Try making your own… mussels in white wine & parsley
There is much speculation as to how the leek became one of the emblems of Wales, worn in miniature form on the lapels of proud Welsh folk for centuries on St. David’s Day. It is said that St. David himself ate only leeks during his fasting period. Another suggestion is that Welsh warriors used to wear leeks on their helmets to distinguish themselves from their enemies (which alas sounds like an abandoned Monty Python sketch). Such conjecture aside, the humble leek is rarely given its due as a major player, often demoted to the lower orders and used as the base for stock or sauce. Leeks are firm, almost meaty vegetables with a subtle sweetness that make them versatile and adaptable. A good homemade leek and potato soup is without rival in the stomach-pleasing, inner warmth-providing stakes, but there are plenty of inventive ways to spring leeks upon your dinner guests.
Try making your own… leek and potato soup
Laverbread is known as either “Welshman’s caviar”, a luxurious seaweed dish that’s often mixed with cockles, or as that weird, slimy green stuff nudged grimly to the side of the plate when eating a full Welsh breakfast. The great 'love it/hate it' item on this list, laverbread encourages great passions either way, especially from diners expecting ‘bread’ of some description to play a part. Much like oysters, laverbread offers an intense taste of the sea, and healthy-eating-types should note that it contains blood-purifying levels of iron.
Welsh cakes are all the rage during St. David’s Day celebrations, as are the slightly more obscure Welsh oatcakes, bara ceirch. However, at the risk of being controversial, I’m leaving them out in favour of these wonderful Welsh pancakes. Made with buttermilk and much thicker than normal pancakes, crempogs tend to be served hot, piled into a stack and drizzled with butter and honey in a manner as pleasing to the eye as it is infuriating to your dietician. Moreover, ‘crempog’ is one of the most purely enjoyable words to say out loud in any language.
Sewin and samphire
That seafood and shellfish provide much of Wales’s freshest ingredients shouldn’t come as a surprise given how much of the country is coastal. Seabass, grey mullet, John Dory and mackerel thrive off the Welsh coast, but the headline act has to be sewin, otherwise known as sea trout, which is only fished during a rigidly-enforced window in the summer. Often caught by coraclers – brave fishermen happy to float downriver on something the size and shape of an industrial-sized wok – sewin’s diet of shrimps and crustaceans give it a rosy pink colour and a taste that knocks farmed salmon into a cocked hat. Best enjoyed simply, sewin pairs up especially well with wild samphire which grows in plentiful supply along the coast at Carmarthen Bay.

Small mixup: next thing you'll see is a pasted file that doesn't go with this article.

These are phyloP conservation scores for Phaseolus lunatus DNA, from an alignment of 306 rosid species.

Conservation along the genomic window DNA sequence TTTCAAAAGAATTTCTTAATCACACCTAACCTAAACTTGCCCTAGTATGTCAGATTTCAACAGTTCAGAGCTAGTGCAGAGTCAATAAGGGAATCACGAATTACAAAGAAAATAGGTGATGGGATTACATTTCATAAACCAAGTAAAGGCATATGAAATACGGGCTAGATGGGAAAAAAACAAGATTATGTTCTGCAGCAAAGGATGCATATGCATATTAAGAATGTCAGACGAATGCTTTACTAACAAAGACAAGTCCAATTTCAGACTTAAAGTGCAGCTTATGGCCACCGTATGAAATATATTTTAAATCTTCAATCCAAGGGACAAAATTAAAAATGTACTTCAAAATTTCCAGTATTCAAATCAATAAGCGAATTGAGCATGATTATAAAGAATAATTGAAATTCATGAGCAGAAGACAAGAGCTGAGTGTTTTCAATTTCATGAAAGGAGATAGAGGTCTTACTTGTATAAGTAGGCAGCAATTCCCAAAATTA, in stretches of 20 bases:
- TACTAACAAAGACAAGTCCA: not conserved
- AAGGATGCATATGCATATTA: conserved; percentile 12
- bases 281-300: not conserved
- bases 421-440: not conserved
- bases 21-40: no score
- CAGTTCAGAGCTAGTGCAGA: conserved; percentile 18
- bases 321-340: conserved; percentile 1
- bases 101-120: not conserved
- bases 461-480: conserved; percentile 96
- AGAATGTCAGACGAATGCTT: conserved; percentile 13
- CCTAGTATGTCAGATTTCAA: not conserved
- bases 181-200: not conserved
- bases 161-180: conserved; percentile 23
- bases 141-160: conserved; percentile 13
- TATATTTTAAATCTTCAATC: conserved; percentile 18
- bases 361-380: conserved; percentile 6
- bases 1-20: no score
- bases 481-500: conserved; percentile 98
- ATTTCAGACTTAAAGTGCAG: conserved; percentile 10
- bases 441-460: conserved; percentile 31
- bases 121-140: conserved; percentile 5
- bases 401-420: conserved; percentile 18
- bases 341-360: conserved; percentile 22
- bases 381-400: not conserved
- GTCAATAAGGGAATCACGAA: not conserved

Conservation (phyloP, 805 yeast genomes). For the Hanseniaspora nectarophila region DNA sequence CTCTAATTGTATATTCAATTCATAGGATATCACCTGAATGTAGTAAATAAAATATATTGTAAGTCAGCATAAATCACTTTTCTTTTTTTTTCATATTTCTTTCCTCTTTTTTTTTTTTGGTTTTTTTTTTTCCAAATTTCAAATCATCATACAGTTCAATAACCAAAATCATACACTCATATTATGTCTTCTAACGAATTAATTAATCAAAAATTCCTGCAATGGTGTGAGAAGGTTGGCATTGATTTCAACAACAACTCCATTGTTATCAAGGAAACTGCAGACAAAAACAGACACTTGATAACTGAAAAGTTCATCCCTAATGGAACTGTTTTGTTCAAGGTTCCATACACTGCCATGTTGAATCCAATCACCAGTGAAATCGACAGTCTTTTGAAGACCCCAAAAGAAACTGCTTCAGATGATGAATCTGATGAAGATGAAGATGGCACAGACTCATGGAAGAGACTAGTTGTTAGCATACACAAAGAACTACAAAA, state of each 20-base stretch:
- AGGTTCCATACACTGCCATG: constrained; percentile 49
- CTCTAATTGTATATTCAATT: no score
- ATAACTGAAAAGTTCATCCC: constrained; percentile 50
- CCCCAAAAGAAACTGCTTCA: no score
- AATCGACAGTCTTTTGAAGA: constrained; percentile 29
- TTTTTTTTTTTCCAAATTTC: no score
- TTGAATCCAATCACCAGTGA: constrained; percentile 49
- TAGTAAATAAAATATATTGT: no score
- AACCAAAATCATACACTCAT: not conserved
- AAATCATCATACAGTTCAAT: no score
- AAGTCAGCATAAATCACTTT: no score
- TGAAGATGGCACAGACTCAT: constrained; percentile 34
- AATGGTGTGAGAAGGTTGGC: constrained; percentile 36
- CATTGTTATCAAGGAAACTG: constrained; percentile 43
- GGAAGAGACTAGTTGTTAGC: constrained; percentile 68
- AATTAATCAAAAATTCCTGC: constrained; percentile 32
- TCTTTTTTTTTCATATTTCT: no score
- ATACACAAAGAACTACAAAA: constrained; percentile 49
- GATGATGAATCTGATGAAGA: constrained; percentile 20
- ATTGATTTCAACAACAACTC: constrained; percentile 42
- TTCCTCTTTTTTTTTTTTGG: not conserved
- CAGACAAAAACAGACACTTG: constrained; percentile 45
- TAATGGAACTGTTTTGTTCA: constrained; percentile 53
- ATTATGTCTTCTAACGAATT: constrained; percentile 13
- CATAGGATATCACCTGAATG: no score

Salt marsh lamb
Farming and Wales are as intertwined as love and marriage – you really can’t have one without the other. The often miserably rainy conditions that bedevil Wales in the winter are paid for in part by an expansive carpeting of lush green countryside that feeds some of the most prized livestock in the UK. Welsh black cattle has its admirers, but the Elvis Presley of Welsh meat is salt marsh lamb. Grazing on coastal areas that are often waterlogged by seawater (Anglesey in the north and the Gower in the south), salt marsh lamb dine out as much on samphire as they do grass, and their constant free-range roaming makes them much leaner than their slightly more fenced-in compatriots. The meat is luxuriously tender and has an unmistakable sweetness. Unlike a lot of lamb that gets rushed into action in order to be ready for the dinner table come Easter Sunday, salt marsh lamb is allowed to age for much longer, generally being available between July and October.
Cai Ross is the manager of Paysanne Bistro in Deganwy, North Wales. He's also a passionate cinephile and writes for HeyUGuys, Film Inquiry and Cinema Retro Magazine. He has yet to fully embrace laverbread.
Do you agree with Cai's choices? We'd love to hear about other classic Welsh dishes we've missed off. For more rundowns like this, visit our travel section.